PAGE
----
Newspaper article The Canadian Press

Editorial Exchange: Women's Issues Missing from Election Campaign

Newspaper article The Canadian Press

Editorial Exchange: Women's Issues Missing from Election Campaign

Article excerpt

Editorial Exchange: Women's issues missing from election campaign

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An editorial from the Toronto Star, published Sept. 21:

More than half way through the election campaign, issues of specific interest to women have yet to hit the radar of the three major party leaders.

It's not clear why women's issues are so invisible since half a million more women than men cast a ballot in the last election.

But it is shameful.

As Green Party Leader Elizabeth May tweeted during Thursday night's televised leaders' debate on the economy (one she wasn't invited to): "Missing in this discussion? Women's issues."

Indeed, they were also missing during the only other televised leaders' debate, so far, causing Kelly Bowden of Oxfam Canada to note: "The word 'woman' was only mentioned four times, and there was no discussion of women's rights or gender equality."

Happily, those issues will finally get some atttention on Monday evening when a panel on gender justice and equality called Up for Debate at Toronto's Isabel Bader Theatre livestreams in both official languages on the websites of the Toronto Star and Le Devoir. It will be broadcast live on Twitter Canada's Periscope.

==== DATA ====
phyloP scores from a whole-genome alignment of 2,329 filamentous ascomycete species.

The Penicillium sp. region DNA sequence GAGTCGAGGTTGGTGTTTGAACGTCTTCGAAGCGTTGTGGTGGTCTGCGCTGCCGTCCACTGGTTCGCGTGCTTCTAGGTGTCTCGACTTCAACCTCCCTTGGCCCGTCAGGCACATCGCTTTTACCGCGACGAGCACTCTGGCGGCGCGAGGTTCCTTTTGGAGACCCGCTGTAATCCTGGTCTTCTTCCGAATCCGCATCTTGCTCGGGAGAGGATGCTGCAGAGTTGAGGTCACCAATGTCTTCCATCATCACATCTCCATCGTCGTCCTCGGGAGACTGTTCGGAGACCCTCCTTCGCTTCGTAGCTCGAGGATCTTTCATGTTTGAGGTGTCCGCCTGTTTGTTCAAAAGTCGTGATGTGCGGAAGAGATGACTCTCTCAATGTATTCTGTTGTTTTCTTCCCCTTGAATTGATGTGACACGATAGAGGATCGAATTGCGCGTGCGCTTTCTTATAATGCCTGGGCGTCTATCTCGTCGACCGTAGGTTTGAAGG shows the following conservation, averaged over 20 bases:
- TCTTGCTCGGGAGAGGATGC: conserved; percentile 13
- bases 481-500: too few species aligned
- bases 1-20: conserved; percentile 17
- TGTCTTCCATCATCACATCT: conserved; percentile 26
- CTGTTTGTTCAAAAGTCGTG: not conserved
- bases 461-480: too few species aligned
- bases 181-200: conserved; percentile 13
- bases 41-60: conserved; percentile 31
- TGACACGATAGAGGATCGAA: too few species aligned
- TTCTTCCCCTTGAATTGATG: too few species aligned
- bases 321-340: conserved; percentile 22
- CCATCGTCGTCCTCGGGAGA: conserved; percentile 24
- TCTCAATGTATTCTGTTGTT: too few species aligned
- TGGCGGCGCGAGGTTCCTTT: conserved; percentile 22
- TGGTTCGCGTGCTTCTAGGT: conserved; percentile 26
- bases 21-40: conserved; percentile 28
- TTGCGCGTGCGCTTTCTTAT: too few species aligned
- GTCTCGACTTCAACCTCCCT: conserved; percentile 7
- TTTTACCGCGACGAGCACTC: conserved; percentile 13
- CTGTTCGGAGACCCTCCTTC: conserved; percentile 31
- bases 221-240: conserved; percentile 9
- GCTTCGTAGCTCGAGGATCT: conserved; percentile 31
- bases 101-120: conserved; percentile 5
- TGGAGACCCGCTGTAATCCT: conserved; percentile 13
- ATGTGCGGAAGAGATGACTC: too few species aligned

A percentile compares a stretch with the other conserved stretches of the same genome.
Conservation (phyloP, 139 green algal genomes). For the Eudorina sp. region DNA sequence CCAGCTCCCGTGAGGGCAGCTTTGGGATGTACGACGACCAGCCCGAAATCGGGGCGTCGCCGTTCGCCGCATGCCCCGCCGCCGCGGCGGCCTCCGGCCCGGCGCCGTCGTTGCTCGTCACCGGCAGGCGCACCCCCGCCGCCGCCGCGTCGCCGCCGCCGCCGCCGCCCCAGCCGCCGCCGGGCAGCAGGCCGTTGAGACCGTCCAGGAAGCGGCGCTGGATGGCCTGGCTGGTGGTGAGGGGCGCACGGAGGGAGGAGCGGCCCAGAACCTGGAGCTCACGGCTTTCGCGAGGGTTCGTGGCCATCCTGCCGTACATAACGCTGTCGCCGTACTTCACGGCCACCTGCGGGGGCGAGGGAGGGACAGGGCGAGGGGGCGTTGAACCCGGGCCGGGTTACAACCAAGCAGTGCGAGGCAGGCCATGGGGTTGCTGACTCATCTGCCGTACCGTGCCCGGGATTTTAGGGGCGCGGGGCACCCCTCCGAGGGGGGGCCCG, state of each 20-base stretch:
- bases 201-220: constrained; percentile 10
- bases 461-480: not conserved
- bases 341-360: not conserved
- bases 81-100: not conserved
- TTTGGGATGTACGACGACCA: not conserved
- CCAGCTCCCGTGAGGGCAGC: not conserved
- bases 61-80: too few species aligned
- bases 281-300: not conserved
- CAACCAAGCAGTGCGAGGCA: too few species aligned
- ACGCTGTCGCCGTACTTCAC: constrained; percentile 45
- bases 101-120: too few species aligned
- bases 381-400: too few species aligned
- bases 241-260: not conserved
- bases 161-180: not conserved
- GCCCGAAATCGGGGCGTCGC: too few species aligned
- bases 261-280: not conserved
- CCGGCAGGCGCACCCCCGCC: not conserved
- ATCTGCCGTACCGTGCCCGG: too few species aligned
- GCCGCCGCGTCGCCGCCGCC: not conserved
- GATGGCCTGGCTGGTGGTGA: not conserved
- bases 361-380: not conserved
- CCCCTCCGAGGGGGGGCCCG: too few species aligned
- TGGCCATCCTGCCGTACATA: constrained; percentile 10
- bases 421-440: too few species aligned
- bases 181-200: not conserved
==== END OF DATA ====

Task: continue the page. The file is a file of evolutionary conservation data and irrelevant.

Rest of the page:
It's true that it's not the nationally televised leaders' debate on women's issues that more than 175 organizations had lobbied for. That was torpedoed when Conservative Leader Stephen Harper disgracefully refused to participate, leading the NDP's Thomas Mulcair, who had earlier agreed to take part, to drop out too.

Still, the organizers of Up for Debate, Oxfam Canada and the Alliance for Women's Rights, will shine a spotlight on issues of specific interest to women in two ways.

First, the program will feature recorded interviews with May, Mulcair, Liberal leader Justin Trudeau and Bloc Quebecois leader Gilles Duceppe. (Harper again refused to take part.) Second, it will include two panels of women in the fields of media and social justice who will debate the leaders' positions.

Among the "asks" the organizers made of party leaders:

To address the root causes of violence against women in Canada. …

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